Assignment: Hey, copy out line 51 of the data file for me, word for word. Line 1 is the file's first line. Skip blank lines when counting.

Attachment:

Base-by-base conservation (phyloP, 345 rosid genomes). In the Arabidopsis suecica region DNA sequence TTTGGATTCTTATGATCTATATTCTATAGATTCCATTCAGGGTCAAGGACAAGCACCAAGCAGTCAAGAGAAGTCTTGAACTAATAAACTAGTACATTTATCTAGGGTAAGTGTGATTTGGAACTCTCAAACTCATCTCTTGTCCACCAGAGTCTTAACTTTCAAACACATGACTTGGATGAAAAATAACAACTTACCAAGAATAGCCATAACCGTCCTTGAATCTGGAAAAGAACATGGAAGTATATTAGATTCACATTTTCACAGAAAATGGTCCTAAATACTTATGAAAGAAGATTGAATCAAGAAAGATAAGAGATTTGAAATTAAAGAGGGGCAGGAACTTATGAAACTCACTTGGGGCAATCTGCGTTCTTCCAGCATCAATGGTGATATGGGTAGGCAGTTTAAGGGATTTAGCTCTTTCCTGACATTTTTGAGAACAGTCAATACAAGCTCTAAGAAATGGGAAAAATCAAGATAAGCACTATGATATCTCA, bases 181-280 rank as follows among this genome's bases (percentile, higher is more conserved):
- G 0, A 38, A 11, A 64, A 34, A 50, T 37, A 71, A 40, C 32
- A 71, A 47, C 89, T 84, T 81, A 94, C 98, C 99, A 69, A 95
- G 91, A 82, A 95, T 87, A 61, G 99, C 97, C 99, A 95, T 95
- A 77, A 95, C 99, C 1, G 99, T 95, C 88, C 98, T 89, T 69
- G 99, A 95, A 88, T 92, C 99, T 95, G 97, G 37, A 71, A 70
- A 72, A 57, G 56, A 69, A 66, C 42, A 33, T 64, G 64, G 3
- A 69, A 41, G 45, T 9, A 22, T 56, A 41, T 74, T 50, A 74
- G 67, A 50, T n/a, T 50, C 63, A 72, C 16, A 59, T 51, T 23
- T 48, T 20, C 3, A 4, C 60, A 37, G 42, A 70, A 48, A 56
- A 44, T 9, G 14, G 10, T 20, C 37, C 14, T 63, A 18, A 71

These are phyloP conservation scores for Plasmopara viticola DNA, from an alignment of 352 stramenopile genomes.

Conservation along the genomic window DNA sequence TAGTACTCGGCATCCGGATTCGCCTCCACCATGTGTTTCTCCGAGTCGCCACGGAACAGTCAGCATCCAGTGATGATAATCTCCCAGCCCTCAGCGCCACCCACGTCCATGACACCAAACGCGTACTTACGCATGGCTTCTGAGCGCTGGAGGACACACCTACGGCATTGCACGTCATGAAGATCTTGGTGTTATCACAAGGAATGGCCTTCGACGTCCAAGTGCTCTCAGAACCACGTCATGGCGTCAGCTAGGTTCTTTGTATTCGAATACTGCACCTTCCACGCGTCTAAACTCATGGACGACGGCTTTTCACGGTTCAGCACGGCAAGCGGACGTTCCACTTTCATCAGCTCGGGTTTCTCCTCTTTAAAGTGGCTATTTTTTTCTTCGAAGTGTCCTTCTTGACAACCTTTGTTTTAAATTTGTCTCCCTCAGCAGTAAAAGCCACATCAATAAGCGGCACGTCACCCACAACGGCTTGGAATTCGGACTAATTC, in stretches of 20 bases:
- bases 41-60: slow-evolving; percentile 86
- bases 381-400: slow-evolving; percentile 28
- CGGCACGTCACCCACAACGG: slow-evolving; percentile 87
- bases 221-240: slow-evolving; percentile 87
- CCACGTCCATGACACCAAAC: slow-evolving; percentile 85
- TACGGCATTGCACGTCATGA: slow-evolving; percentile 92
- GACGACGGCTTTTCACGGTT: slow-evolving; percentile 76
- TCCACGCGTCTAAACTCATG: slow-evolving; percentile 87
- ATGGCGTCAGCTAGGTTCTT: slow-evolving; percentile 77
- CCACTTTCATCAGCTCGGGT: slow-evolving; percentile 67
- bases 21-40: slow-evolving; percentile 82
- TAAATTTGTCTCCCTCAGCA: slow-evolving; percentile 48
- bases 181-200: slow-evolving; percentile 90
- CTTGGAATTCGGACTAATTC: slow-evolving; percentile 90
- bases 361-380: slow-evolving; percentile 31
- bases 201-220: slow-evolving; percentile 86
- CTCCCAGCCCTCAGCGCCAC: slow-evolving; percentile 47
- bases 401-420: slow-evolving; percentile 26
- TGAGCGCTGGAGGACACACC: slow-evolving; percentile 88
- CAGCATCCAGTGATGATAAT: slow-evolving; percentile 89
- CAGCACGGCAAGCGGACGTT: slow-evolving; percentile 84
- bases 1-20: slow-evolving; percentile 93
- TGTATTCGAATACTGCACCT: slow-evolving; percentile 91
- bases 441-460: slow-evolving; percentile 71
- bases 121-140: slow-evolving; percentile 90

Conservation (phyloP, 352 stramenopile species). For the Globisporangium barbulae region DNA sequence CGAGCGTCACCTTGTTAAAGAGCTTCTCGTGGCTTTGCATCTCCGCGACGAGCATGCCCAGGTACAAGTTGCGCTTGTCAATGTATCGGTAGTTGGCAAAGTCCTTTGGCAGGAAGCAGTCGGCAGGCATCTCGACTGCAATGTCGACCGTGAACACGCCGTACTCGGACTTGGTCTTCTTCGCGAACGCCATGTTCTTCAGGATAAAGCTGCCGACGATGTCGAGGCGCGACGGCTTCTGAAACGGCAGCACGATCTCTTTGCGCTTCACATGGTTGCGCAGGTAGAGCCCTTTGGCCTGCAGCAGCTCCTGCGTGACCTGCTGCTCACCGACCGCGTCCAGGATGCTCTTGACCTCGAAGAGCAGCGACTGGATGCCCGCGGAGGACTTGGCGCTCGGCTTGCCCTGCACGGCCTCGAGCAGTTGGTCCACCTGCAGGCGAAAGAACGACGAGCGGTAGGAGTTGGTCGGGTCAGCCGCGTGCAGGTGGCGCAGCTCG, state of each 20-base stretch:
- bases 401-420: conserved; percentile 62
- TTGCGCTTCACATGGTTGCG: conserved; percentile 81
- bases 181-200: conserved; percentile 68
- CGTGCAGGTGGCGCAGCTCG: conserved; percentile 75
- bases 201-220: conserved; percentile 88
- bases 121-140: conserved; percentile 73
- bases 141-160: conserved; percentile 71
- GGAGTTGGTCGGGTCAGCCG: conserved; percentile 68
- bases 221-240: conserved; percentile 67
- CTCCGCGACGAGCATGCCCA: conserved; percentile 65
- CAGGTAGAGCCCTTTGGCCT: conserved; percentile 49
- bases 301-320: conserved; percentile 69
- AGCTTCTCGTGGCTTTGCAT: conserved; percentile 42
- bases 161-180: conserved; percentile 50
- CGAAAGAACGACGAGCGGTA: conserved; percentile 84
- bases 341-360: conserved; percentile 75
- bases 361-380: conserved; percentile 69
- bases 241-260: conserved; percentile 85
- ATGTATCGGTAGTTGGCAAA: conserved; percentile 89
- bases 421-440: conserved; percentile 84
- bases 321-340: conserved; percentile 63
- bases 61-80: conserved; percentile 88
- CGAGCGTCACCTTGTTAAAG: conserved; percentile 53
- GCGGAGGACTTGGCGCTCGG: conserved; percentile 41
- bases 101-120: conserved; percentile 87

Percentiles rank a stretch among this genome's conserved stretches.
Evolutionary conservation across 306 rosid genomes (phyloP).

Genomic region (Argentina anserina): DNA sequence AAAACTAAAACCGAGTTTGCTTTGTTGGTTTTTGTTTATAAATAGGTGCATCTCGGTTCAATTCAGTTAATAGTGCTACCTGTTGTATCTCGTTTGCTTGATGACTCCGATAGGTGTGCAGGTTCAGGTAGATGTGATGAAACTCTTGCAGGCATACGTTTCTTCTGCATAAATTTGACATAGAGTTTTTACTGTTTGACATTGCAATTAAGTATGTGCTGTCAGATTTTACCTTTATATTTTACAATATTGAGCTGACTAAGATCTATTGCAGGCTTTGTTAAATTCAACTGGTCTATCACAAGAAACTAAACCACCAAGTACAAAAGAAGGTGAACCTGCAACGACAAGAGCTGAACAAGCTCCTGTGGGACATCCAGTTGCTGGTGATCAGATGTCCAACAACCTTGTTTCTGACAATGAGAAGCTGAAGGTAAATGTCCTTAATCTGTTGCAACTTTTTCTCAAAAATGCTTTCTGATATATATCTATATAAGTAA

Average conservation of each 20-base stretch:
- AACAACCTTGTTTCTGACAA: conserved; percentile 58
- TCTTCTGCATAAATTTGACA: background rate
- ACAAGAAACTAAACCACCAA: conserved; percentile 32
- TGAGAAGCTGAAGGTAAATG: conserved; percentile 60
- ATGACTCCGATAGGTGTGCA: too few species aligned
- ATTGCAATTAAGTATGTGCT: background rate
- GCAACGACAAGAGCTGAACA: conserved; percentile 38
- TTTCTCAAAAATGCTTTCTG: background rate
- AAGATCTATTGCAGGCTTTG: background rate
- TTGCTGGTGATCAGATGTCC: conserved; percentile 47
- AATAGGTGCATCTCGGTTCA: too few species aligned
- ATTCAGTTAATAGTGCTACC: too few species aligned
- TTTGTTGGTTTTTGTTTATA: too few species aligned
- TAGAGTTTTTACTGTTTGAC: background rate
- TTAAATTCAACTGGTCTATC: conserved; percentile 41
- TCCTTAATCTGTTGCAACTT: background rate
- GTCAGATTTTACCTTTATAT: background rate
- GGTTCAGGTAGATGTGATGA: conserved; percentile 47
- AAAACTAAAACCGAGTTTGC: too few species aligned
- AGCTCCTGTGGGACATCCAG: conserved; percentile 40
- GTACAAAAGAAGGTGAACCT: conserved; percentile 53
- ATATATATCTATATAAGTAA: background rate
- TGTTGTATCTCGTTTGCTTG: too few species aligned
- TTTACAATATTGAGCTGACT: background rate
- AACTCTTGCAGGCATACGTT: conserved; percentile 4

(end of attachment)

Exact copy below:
- bases 301-320: conserved; percentile 69